The S&P/ASX 200 ended the day 36.2 points, or 0.6%, higher at 5968.4, with mining the only industry sector in the red. That left the index up 1.2% for the holiday-shortened week and within reach of 6000, a level last breached in January 2008. A rebound in oil prices and fresh bets the Reserve Bank will trim interest rates further helped push Australia's equities market higher Friday, again putting the benchmark index within reach of an elusive seven-year high.
Metals on the LME were up with Lead and Zinc posting the largest gains, up 1.8% and 1.4% respectively. Iron Ore was down 1.7% to US$47.53 US/t. Gold rose 1.2% to US$1207.3/oz, while Brent is trading up 0.8% at US$57.95/bbl.
In This Issue
What are Biofuels
Biofuels are fuels made or processed from vegetation from which energy can be extracted, known as biomass. Sources can include corn, wood and sugar cane. Biofuels currently comprise only a small part of energy supply. USA and Brazil are the largest producers of biofuels.
US biodiesel production in 2011 brought the industry to a new milestone. Under the EPA Renewable Fuel Standard, targets have been implemented for the biodiesel production plants in order to monitor and document production levels in comparison to total demand. Biodiesel production in 2011 reached more than 1 billion gallons and continues to grow. This production number far exceeded the 800 million gallon target set by the EPA. The projected production for 2020 is nearly 12 billion gallons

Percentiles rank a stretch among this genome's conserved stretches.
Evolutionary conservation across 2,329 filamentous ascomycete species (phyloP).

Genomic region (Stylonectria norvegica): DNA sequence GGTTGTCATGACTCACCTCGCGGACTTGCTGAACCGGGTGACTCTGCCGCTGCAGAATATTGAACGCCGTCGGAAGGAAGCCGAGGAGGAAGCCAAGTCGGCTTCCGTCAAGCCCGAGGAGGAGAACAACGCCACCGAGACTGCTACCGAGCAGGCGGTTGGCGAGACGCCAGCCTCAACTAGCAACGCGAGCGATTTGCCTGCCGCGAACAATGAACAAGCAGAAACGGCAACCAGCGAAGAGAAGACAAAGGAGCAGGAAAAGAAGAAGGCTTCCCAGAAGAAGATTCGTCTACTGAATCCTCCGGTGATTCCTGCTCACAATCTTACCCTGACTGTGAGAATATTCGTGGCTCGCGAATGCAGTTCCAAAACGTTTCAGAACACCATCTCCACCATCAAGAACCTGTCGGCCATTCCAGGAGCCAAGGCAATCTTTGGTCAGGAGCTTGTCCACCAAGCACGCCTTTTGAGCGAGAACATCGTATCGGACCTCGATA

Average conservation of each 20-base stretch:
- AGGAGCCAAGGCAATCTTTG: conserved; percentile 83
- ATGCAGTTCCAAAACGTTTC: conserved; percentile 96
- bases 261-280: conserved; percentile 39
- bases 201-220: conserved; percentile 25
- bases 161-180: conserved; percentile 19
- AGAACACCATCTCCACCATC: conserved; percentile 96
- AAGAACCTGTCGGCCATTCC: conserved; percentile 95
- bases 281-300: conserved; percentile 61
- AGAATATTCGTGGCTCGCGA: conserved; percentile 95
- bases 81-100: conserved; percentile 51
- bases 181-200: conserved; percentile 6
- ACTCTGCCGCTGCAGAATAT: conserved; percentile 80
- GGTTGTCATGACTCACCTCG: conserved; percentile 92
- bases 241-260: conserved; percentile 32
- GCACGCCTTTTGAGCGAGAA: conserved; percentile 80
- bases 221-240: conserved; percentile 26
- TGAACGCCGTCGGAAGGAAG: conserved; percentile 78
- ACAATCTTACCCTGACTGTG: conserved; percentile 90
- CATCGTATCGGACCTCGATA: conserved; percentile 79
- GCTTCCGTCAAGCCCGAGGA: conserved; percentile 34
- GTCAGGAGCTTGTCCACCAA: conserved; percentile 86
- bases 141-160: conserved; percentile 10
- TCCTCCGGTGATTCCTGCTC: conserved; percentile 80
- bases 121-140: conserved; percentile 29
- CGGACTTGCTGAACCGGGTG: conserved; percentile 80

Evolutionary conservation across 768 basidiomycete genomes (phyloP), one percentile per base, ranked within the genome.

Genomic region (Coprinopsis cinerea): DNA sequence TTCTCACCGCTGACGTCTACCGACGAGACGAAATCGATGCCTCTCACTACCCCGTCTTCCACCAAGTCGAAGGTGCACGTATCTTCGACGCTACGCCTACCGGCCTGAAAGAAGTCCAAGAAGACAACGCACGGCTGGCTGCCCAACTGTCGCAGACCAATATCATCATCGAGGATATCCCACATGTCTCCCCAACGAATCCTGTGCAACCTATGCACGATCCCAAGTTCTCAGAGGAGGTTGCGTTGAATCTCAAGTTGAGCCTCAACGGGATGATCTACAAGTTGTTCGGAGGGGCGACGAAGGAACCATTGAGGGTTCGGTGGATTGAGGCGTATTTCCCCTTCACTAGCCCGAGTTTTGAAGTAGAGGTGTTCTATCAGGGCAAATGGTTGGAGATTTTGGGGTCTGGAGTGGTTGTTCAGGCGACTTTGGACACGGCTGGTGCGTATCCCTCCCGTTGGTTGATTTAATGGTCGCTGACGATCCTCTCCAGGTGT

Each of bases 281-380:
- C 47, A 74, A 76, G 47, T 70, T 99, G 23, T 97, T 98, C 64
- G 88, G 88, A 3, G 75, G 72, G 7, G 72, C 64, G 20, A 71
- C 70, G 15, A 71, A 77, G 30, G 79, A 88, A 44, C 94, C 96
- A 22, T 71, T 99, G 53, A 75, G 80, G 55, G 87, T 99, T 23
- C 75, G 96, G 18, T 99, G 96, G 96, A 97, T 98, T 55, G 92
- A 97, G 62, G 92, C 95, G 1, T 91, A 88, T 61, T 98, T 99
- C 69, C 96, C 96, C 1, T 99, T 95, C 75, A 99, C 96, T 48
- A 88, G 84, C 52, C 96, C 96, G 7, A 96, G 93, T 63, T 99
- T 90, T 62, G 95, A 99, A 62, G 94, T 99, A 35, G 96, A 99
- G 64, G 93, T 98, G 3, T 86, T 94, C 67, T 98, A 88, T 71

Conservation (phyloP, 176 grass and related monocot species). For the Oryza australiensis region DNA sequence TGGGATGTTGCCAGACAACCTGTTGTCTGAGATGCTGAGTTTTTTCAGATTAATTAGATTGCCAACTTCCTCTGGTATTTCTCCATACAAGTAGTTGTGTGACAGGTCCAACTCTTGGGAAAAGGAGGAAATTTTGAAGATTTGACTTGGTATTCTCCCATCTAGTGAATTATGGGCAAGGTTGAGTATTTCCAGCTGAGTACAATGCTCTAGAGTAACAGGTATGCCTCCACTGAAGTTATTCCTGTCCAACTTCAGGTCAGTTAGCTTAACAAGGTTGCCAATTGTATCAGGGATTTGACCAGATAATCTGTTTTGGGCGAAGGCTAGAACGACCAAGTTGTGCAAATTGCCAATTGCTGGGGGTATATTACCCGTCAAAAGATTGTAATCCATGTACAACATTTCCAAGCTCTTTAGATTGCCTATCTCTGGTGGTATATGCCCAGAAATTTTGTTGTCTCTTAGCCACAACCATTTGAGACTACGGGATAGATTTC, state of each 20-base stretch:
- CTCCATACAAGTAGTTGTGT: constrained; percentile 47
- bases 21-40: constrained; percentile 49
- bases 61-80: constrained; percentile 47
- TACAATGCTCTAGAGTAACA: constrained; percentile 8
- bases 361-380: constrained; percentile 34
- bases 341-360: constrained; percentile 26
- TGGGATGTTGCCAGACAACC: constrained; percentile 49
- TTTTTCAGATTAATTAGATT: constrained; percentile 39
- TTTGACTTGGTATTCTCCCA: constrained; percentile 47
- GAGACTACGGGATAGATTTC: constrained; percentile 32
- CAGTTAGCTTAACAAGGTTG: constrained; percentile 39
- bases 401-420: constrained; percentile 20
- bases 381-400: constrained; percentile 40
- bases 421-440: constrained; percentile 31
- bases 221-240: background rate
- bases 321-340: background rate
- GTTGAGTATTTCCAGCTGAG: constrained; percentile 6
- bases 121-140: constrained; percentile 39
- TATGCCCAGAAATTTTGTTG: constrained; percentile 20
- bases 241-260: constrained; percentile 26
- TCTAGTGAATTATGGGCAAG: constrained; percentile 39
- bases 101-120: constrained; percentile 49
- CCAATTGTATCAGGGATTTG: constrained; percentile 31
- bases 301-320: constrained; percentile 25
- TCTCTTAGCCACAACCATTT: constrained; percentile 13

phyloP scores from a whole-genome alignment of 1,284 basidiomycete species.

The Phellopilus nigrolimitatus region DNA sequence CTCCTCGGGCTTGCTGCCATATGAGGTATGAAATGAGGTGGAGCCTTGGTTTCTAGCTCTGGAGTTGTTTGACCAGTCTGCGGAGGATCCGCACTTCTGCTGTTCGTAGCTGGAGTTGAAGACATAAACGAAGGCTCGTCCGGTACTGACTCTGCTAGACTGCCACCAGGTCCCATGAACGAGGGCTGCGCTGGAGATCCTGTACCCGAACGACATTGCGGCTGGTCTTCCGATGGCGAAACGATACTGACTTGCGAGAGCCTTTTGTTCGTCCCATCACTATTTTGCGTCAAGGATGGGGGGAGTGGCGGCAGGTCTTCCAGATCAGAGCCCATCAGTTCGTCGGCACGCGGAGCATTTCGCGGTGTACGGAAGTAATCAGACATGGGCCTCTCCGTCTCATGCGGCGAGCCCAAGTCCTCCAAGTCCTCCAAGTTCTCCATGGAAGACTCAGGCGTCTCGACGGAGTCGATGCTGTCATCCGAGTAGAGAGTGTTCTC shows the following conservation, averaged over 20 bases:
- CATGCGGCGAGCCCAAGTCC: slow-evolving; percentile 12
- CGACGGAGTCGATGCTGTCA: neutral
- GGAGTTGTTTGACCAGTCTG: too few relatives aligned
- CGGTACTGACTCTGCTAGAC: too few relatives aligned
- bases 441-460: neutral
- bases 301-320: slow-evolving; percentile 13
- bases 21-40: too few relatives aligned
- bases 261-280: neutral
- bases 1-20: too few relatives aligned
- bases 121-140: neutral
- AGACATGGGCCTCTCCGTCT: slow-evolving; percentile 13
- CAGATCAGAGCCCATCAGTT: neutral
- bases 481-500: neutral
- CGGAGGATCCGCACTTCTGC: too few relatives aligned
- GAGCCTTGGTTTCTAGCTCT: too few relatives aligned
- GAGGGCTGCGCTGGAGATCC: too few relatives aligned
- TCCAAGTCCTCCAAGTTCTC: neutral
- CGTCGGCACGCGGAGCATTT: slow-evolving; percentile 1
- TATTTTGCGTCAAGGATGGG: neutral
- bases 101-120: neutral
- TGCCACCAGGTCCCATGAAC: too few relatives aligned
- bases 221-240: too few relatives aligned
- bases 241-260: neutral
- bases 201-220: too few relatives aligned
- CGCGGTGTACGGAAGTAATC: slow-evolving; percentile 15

What are biofuels?
Biomass energy is effectively derived from living or recently living organisms and is carbon based, composed of a mixture of organic molecules including hydrogen, nitrogen amongst others. While fossil fuels are in fact ancient biomass, they are not considered “biomass” as they contain carbon that has been ‘out’ of the carbon cycle for a very long time, thus their combustion disturbs the CO2 content in the atmosphere. Whilst biofuel technology is still relatively young, there are already 2 recognised generations of technology, with fuel from algae an emerging third generation.